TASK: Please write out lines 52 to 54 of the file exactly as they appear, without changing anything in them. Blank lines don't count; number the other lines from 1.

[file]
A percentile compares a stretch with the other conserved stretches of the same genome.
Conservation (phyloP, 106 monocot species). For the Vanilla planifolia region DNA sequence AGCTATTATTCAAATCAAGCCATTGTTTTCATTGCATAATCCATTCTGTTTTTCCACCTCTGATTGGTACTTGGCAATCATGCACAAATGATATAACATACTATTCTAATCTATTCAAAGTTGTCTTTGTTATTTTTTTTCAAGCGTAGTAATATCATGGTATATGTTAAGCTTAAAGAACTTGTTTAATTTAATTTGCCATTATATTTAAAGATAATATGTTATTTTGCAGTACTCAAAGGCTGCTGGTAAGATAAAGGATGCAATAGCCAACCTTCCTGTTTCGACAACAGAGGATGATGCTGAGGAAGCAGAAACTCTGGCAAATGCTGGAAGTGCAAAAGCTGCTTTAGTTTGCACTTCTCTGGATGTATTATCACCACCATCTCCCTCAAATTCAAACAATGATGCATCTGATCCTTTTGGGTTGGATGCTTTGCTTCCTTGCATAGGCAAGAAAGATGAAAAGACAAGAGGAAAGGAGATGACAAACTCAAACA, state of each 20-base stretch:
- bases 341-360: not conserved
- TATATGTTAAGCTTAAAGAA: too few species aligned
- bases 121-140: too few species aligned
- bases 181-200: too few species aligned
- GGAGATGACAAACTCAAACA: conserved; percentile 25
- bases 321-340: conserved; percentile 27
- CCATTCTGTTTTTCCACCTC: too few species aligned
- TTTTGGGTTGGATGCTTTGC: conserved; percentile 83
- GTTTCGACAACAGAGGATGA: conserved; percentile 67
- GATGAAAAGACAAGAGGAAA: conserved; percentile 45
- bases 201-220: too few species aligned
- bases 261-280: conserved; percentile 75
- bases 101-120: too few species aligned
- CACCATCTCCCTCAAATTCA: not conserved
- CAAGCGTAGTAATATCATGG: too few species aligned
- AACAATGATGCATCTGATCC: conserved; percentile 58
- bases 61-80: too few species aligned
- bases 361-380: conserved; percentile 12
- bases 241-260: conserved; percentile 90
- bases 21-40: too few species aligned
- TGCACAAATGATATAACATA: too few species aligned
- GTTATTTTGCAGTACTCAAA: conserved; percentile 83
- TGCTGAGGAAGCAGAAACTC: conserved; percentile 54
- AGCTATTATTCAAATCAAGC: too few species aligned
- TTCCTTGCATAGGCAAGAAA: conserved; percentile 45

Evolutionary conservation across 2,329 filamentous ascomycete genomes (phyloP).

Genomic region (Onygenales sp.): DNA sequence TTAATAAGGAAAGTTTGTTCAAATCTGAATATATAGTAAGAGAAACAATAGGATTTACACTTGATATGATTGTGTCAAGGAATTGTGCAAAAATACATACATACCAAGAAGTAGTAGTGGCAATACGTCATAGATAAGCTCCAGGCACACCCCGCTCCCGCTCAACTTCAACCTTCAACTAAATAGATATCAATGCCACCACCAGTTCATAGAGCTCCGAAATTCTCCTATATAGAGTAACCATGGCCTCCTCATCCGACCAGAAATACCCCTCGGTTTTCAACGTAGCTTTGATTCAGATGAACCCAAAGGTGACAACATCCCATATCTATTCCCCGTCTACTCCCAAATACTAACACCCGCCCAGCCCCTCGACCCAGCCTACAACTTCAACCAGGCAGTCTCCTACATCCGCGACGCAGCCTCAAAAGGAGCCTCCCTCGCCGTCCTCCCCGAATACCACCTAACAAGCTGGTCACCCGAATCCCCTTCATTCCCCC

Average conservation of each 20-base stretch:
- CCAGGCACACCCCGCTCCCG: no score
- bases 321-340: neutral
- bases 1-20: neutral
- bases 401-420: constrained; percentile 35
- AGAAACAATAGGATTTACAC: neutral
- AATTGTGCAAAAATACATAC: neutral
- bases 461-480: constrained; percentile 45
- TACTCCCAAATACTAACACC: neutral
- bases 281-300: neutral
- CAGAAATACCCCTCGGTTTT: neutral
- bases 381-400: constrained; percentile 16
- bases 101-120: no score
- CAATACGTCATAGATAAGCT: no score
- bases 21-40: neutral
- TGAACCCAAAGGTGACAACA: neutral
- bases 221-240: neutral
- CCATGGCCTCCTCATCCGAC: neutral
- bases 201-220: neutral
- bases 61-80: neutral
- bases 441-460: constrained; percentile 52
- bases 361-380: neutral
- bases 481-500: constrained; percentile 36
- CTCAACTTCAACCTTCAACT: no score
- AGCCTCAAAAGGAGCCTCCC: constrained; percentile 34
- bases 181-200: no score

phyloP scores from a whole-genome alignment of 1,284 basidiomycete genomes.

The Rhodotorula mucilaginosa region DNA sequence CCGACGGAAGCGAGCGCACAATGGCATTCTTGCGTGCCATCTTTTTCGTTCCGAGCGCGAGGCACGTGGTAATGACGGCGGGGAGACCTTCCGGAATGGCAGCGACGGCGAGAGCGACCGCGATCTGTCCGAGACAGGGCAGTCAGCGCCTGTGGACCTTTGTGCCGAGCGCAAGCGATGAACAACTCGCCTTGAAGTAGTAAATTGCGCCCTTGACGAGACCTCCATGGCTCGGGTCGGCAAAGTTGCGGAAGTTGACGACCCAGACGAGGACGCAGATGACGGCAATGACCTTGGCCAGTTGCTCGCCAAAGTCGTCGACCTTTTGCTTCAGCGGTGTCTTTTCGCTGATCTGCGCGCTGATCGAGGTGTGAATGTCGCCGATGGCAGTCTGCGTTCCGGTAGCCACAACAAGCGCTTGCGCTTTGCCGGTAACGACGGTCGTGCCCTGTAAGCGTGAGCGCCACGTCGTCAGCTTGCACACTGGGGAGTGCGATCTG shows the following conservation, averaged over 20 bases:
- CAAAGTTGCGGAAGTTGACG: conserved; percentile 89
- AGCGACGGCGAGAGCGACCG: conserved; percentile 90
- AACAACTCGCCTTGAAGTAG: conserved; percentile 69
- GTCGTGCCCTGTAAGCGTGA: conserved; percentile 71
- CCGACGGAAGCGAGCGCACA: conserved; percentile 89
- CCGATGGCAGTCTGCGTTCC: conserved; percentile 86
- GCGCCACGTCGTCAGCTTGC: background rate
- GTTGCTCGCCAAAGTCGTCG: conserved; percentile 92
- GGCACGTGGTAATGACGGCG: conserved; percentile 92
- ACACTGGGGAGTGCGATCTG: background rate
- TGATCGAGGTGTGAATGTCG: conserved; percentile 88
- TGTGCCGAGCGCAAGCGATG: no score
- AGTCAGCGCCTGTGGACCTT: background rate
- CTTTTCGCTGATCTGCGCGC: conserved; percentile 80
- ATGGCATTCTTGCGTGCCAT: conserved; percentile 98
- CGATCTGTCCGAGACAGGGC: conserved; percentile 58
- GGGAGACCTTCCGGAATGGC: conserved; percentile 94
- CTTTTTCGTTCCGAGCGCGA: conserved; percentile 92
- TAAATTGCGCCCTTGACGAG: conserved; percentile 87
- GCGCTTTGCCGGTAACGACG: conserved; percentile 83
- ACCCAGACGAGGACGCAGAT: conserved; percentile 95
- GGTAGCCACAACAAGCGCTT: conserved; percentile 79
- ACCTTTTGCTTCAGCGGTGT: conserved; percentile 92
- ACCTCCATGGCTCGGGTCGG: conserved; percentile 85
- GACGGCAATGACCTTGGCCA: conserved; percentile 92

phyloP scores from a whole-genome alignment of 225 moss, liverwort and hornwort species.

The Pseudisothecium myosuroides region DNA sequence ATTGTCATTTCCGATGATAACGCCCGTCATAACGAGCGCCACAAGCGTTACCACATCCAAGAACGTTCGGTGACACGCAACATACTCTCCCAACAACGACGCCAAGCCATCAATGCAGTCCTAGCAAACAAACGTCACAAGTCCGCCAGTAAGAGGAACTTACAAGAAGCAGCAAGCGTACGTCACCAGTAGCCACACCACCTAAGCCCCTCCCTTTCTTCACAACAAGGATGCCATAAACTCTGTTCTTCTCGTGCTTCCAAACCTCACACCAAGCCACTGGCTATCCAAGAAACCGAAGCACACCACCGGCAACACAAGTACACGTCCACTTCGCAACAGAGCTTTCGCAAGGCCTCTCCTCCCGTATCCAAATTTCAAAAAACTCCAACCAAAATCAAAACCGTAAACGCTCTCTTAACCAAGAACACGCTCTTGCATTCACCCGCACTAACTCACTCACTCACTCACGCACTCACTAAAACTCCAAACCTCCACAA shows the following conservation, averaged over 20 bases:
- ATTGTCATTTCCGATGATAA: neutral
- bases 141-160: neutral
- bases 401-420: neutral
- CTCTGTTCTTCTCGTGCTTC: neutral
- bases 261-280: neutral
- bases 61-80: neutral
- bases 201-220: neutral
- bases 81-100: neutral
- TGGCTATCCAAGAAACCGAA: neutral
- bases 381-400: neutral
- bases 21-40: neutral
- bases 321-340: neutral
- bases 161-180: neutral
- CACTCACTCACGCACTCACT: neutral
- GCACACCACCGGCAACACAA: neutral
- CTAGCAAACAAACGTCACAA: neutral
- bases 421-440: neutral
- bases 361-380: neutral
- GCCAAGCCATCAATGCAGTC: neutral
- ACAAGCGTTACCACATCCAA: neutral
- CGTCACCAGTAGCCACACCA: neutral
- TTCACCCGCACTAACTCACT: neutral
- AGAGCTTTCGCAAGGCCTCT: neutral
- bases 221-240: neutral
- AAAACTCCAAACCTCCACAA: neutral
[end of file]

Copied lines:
- bases 481-500: constrained; percentile 36
- CTCAACTTCAACCTTCAACT: no score
- AGCCTCAAAAGGAGCCTCCC: constrained; percentile 34